Lisa Vaas of eWeek has an article today on how nearly 500 people took the bait to 'Click Here to Get Infected.' It was as simple as setting up an innocent looking domain name (drive-by-download.info), one with an '.info' suffix that is reportedly popular with malware providers, as noted in the article. If you managed to find the ad and click through, you received a "Thank you for your visit" message. Sounds innocent enough. 

"That was evidenced by the 409 people who clicked on an ad that offers infection for those with virus-free PCs. The ad, run by a person who identifies himself as security professional Didier Stevens, reads like this:

Drive-By Download
Is your PC virus-free?
Get it infected here!
drive-by-download.info

"Stevens, who says he works for Contraste Europe, a branch of the IT consultancy The Contraste Group, has been running his Google Adwords campaign for six months now and has received 409 hits. Stevens has done similar research in the past, such as finding out how easy it is to land on a drive-by download site when doing a Google search."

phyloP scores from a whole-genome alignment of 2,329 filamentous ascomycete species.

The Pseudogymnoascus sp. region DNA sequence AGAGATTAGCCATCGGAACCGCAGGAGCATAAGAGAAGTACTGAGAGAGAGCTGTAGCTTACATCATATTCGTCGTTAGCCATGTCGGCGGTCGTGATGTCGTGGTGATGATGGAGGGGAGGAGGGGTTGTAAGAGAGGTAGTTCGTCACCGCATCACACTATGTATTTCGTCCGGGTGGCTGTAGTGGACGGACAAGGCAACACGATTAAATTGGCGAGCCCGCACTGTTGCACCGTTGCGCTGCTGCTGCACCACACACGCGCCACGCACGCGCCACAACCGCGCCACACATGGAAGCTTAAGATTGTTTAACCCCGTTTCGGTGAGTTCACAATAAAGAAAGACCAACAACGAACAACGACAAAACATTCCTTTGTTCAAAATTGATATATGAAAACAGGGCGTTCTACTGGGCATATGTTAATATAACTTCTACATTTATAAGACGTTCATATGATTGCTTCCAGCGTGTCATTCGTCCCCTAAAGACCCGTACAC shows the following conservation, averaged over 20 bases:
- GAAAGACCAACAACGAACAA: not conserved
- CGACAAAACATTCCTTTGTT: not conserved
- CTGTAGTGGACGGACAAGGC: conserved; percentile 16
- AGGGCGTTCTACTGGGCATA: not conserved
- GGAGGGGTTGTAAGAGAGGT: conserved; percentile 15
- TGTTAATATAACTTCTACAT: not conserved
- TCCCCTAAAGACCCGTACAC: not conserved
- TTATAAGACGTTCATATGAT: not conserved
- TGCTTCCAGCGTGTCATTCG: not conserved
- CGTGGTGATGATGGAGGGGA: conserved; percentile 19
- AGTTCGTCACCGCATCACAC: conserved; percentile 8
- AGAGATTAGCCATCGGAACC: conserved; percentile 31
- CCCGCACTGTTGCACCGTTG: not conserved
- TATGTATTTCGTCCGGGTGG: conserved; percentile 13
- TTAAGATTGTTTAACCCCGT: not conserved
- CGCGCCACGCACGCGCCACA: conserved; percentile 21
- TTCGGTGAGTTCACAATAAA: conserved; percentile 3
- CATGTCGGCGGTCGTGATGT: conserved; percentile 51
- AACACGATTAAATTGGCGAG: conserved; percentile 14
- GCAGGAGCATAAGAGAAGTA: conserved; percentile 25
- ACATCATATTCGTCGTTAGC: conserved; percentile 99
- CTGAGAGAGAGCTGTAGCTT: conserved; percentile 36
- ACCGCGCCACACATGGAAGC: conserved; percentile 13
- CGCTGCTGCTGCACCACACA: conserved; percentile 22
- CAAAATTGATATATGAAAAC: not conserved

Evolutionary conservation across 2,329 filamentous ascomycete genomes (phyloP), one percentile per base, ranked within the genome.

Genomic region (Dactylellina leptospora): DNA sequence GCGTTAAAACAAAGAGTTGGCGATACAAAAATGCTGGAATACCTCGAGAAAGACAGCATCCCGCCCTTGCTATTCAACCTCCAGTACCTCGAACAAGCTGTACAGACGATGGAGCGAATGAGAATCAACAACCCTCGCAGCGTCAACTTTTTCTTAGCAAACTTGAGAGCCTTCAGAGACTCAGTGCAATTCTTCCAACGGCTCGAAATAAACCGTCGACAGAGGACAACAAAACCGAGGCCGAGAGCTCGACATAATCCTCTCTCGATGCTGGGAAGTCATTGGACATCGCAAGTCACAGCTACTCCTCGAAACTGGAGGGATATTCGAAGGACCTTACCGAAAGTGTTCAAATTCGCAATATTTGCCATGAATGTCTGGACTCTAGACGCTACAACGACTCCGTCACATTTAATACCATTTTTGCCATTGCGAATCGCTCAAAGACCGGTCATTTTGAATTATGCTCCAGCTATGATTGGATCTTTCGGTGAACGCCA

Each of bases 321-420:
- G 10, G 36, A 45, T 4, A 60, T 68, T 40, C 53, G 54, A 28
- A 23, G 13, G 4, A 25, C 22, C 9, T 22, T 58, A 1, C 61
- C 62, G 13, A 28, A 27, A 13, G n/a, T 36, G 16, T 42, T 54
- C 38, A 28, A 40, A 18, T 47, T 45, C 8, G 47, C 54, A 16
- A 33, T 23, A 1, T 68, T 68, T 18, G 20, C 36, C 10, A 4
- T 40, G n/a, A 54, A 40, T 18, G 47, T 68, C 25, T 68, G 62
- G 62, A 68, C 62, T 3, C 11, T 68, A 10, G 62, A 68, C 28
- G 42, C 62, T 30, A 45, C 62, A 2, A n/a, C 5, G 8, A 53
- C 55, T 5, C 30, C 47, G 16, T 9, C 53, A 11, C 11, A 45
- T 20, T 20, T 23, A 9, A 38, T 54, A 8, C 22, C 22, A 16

In other words, be careful what you click on.

Although the site owner and the mock-site owner claims that no PCs were harmed, it goes to show that a significant number of people will click on ads or other interesting tidbits that have the potential harbour potential malware or malicious code. (In a related post, see "ani exploit via e-mail: you'd think hackers would know how to spell 'Britney Spears'.)

You can read more about this on the site owner's blog at http://didierstevens.wordpress.com/tag/malware/.

For more, see my past note on how there's no immunity from security vulnerabilities.

Tags: , , , , , .